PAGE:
1. @omdg- I agree that obnoxiousness is such in both girls and boys. I just worry that I might be influenced in my discipline by the social perception that girls need to be nicer and more accommodating than boys. Men are allowed to ask for what they want whereas women are taught to be nice and self-effacing about it. I want her to keep knowing and asking for what she wants. I’m trying to teach her a sense of perspective; the placement of butter on her toast is not worth a tantrum.

      1. I completely agree. I don’t have sons, so I don’t have any frame of reference, of course. I do worry that my daughter is very physical and will be encouraged to…. not be once she gets to kindergarten. Hopefully my daughter will take after me and continue to be outspoken about what she wants, but it certainly isn’t the easiest path as, as you point out, some people have different expectations for girls. There are pros and cons I suppose no matter what.

  2. When my kids whined or (nearly) screamed, I feigned “the foreigner” and treated it like it was a foreign language. “I’m sorry, I can’t quite understand you, perhaps a little more slowly?” They hated it, but it worked, they rarely whined or worse. When little friends started to whine, my kid said “uh, my mom doesn’t understand whining, just talk normal” And BTW, DS#1 had a thing with pockets, his pants HAD to have pockets. Whining, demanding, foot-stamping. He drove it home one day: he came in to us with “a stem in my nose”. After he blew it out (learned how to blow his nose that day) it turned out to be a teensy toy. “Why was it in your nose?” “Because I didn’t have pockets to put it in.” Oh, yes, he had pants thereafter.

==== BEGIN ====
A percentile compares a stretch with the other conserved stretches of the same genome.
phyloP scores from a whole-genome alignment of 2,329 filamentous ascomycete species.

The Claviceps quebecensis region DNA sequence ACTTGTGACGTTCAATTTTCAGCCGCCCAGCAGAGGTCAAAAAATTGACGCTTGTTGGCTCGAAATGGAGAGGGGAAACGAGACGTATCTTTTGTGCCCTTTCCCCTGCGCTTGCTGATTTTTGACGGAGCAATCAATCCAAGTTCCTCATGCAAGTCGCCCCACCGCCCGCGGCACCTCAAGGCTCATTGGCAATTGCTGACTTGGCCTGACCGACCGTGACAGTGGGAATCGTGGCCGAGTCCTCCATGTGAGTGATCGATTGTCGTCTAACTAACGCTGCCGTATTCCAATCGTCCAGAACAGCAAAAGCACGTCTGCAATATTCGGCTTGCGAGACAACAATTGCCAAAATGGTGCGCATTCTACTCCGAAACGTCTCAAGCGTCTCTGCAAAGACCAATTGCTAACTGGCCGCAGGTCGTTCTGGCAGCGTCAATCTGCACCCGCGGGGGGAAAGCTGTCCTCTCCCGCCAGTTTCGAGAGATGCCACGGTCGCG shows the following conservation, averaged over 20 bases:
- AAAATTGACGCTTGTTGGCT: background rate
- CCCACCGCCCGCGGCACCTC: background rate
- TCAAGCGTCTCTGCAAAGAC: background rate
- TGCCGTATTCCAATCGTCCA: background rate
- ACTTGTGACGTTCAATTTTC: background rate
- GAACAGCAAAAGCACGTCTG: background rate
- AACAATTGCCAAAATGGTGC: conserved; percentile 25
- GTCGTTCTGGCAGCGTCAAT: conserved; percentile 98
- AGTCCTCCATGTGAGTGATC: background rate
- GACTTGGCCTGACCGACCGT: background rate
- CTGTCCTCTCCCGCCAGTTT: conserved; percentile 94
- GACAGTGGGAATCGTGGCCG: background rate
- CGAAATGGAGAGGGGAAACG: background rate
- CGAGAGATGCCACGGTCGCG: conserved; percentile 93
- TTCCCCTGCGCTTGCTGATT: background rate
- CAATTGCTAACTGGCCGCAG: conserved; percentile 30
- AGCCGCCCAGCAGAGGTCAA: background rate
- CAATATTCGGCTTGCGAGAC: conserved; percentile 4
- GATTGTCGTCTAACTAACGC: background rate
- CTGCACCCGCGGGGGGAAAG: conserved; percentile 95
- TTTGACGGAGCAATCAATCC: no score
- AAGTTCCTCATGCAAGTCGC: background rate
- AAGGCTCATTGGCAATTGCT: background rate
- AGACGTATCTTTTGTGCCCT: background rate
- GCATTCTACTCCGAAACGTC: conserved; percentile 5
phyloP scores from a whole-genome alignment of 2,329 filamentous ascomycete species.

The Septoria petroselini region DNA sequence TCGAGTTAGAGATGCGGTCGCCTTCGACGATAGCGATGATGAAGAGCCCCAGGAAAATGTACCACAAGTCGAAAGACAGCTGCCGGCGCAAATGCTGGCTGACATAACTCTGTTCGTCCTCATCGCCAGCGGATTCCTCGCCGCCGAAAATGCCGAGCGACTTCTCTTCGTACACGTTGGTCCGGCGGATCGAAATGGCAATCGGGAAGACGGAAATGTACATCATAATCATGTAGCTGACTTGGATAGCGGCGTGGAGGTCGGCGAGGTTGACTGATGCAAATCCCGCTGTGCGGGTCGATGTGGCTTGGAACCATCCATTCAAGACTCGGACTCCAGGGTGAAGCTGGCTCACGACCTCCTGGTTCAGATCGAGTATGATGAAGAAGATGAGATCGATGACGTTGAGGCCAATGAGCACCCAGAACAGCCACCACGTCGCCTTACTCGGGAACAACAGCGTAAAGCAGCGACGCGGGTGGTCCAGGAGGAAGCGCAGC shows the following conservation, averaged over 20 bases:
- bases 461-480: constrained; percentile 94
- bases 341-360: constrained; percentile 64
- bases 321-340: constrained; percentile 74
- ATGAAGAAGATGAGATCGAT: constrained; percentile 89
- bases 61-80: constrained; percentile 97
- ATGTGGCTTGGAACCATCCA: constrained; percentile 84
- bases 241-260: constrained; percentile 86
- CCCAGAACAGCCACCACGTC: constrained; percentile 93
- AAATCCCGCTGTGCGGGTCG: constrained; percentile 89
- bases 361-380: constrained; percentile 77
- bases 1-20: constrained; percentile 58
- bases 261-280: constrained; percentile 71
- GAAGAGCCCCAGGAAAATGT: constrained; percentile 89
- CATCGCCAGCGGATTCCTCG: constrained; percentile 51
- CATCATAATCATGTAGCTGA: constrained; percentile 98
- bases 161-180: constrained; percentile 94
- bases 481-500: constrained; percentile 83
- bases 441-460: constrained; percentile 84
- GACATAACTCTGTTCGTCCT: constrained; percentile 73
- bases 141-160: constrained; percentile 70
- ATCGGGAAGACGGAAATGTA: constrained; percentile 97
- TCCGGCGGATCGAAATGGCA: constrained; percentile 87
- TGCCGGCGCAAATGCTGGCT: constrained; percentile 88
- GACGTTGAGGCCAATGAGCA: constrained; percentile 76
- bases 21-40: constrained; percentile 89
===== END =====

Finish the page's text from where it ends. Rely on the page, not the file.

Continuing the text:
3. I heartily approve of her book choice, of course! My own budding executives are getting a lot of coaching on handling differences in strategic vision right now….

  4. I’m with omdg and ‘Nother Barb…if the request is reasonable and polite words are used, then I can roll with it. I actually kind of like when my son comes up with creative ways to get both our needs met. Last night, my need was for him to go to the bathroom and brush his teeth before bed. He refused unless he could do it in the nanny’s bathroom. I asked him to make his request politely using ‘please’ and a non-whiney voice…. and we both win. He learns the art of negotiation (a legitimate skill in the business world) and how to get his needs met (without being a brat). And I get to practice being flexible on how my needs get met.